Gates said the experience impelled him to get more involved in issues on Capitol Hill, especially those affecting auto dealers.
“I made the decision from this time forward, I’m going to have a voice,” he told Automotive News.
This year, Gates takes on a new role as chairman of AIADA, the main trade association for dealers of imported vehicles.
Gates, 69, spoke with Staff Reporter Audrey LaForest about his priorities and concerns for the year. Here are edited excerpts.
Q: What’s your first priority as chairman?
A: The first and most important thing is with the new administration — just trying to get a feel for who the players are and try to develop as quickly as possible a relationship, which is a little tougher given it’s difficult to be face-to-face with people.
Pandemic aside, what is the major issue facing your members this year?
I hear a lot about the creation of union jobs, and I just want to make sure that we’re focused on creating American jobs. That’s very important to me.
We also hear a lot about “Buy American.” Most of the manufacturers we represent — maybe all of them — build vehicles in the U.S. I think a Toyota Camry built in Georgetown, Ky., or a Honda Accord built in Marysville, Ohio, is just as American as anything built by General Motors or Ford. So many people that I have met over the years in Congress really aren’t aware of the impact that international nameplate dealers have on the country.
What do you think about President Joe Biden and his administration?
I feel in some respects that maybe it’s like jumping from the frying pan into the fire. The one thing that I see and really love is that I think this administration may be more predictable. We are always faced with — and have been faced with for the entire existence of AIADA — possible tariffs, Buy American policies and protectionist legislation. Our role today is no different than it was 51 years ago.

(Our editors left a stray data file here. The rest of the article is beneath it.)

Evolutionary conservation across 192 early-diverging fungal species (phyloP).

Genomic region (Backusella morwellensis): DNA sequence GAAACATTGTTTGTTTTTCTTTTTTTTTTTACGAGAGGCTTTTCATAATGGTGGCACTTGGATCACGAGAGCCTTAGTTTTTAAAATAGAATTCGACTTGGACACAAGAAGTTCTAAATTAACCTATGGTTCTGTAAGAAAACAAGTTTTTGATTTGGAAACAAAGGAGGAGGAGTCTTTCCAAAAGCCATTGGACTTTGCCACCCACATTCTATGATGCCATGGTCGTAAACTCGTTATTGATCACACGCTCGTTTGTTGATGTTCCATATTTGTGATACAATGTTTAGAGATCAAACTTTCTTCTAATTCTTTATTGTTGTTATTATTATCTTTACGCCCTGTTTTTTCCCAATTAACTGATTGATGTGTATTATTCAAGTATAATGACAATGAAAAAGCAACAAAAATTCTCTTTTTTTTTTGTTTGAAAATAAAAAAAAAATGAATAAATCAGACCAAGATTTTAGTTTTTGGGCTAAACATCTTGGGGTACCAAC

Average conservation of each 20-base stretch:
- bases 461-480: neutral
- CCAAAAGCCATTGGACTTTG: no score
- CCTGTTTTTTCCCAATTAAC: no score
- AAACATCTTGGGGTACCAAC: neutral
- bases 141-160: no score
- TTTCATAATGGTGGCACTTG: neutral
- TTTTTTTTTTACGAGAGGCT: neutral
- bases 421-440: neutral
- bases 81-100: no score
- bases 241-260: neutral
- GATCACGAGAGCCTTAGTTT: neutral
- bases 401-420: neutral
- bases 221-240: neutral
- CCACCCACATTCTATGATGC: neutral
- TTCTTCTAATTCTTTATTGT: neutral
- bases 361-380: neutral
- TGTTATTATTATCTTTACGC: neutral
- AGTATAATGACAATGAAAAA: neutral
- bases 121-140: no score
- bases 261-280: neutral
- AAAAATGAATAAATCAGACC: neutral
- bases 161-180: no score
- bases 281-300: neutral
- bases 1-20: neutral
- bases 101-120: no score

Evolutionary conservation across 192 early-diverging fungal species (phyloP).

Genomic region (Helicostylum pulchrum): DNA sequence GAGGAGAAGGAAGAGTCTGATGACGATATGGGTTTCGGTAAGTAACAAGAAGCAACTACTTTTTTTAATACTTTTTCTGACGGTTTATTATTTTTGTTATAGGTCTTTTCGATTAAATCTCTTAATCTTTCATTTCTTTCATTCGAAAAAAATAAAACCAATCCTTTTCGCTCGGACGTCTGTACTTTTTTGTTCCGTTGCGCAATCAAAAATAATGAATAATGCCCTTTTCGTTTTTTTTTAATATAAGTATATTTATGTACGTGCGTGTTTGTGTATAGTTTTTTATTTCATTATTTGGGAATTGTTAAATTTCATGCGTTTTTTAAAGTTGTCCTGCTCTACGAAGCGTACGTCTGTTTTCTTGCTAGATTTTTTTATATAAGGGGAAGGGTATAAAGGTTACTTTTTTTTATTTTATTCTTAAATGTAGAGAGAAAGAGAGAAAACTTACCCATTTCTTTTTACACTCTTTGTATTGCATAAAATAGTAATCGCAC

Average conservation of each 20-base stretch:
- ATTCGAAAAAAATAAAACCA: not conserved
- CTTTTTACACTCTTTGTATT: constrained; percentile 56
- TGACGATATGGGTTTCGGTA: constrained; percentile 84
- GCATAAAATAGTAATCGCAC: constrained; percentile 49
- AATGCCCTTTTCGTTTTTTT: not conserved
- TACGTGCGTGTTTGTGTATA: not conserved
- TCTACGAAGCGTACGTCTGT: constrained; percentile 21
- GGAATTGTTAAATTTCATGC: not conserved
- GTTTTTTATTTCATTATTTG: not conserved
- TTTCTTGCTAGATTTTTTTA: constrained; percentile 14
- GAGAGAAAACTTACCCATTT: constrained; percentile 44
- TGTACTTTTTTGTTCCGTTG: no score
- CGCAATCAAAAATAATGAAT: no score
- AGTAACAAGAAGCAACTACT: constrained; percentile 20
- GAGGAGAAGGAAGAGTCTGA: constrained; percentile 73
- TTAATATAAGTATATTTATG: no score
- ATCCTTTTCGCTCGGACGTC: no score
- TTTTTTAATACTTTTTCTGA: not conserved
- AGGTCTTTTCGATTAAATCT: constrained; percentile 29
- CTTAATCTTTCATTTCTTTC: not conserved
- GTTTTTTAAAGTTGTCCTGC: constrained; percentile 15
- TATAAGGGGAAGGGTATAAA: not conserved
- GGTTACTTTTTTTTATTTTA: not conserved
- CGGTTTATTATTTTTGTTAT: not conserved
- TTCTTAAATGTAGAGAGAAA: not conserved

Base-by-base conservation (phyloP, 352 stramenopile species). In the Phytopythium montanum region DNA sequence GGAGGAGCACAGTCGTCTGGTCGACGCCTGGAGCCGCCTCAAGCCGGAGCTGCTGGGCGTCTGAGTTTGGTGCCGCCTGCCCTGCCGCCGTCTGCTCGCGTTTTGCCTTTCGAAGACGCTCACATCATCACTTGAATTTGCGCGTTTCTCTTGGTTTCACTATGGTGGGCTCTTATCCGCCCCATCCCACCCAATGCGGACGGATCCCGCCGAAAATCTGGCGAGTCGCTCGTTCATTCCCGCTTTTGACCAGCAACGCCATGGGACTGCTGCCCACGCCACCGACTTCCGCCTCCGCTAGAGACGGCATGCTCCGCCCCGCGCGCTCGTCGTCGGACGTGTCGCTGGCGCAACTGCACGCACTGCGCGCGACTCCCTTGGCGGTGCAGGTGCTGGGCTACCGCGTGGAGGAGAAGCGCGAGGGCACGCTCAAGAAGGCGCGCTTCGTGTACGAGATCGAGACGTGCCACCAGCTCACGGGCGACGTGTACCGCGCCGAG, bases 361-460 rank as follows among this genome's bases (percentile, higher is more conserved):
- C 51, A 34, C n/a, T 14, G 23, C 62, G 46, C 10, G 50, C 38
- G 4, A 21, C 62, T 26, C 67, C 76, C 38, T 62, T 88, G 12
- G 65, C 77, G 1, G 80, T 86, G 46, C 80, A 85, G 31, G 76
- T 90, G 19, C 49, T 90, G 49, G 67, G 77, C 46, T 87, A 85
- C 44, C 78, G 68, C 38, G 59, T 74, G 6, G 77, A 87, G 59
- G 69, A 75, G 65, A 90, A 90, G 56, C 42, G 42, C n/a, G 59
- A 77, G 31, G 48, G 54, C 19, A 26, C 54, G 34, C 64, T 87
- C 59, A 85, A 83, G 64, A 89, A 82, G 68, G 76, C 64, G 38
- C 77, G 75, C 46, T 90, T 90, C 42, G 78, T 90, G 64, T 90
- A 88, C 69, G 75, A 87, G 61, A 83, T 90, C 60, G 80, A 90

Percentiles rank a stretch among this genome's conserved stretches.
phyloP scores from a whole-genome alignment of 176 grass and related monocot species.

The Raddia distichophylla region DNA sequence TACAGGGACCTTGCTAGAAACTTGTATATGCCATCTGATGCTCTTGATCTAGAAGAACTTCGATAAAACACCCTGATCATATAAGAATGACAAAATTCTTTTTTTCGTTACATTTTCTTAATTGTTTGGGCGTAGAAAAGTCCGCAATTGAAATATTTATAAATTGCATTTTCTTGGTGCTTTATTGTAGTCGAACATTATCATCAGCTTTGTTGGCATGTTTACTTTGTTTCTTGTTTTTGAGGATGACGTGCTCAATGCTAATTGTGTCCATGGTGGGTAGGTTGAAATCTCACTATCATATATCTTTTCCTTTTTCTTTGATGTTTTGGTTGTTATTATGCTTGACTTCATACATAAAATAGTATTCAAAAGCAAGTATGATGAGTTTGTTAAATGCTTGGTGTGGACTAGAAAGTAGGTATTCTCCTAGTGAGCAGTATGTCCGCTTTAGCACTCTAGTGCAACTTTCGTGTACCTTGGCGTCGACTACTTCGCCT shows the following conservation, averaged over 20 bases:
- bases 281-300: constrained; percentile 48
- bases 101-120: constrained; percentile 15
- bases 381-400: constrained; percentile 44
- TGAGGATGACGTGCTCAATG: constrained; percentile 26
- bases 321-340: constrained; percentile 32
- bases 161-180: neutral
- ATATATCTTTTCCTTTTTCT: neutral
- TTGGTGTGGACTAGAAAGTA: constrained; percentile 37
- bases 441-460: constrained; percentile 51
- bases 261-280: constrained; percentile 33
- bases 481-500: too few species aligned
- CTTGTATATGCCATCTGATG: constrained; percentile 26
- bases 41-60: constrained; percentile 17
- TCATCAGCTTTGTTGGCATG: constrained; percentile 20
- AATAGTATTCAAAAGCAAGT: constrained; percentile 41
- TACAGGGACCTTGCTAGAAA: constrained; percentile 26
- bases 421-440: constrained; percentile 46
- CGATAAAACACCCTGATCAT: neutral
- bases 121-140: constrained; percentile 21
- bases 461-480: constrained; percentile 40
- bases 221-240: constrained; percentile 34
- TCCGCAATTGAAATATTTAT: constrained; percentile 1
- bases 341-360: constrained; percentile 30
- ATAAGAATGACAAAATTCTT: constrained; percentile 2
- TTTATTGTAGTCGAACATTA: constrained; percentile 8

What’s on your radar for trade?
Trade always has to be fair and equitable. Policies should not be designed to be the benefit of a certain industry — for instance, some policy that would be adverse to Toyota but beneficial to Ford.
In the past administration, I was really concerned that at times we weren’t working with our allies, and I expected at any moment that there would be tariffs placed on the, particularly, German manufacturers because it seemed as though President Trump and Angela Merkel didn’t get along very well. We want trade policy to not be a weapon.
Volvo has set goals to be an electric vehicle-only brand by 2030 and that its models will only be available for sale online.
Well, clearly, I’m not a fan of that. Is that the beginning of a new way of doing business — a new distribution channel? I hope not, but it concerns me. I think it’s something that, as dealers, we really need to start that discussion.
Do you expect that approach to turn into a larger trend, especially as more automakers commit to selling EVs?
I don’t see why it should. I don’t understand why bringing forth more EVs necessitates the need on the manufacturers’ side to change the distribution method. I hope the manufacturers are committed to the franchise model. I don’t see the franchise system as being something of a bygone era. It’s as relevant today as it has ever been.
What about reports of proposed legislation in states such as Ohio that would allow for EV startups to sell directly to consumers?
It would be foolish not to be concerned about it, but it’s important for us not to appear that we as dealers want to be an impediment to technological advancement. We just want to make sure that our customers are treated fairly. I’m concerned, but I’m confident that our manufacturers are committed to our system.
The positive thing that these startups have done is they’ve made us rethink everything that we’re doing. Even if the pandemic hadn’t occurred, people love the way they buy Tesla. I think a lot of people buy Tesla not because of the car but because it’s so easy. So they’ve helped us. In some instances, they’ve made our industry stronger.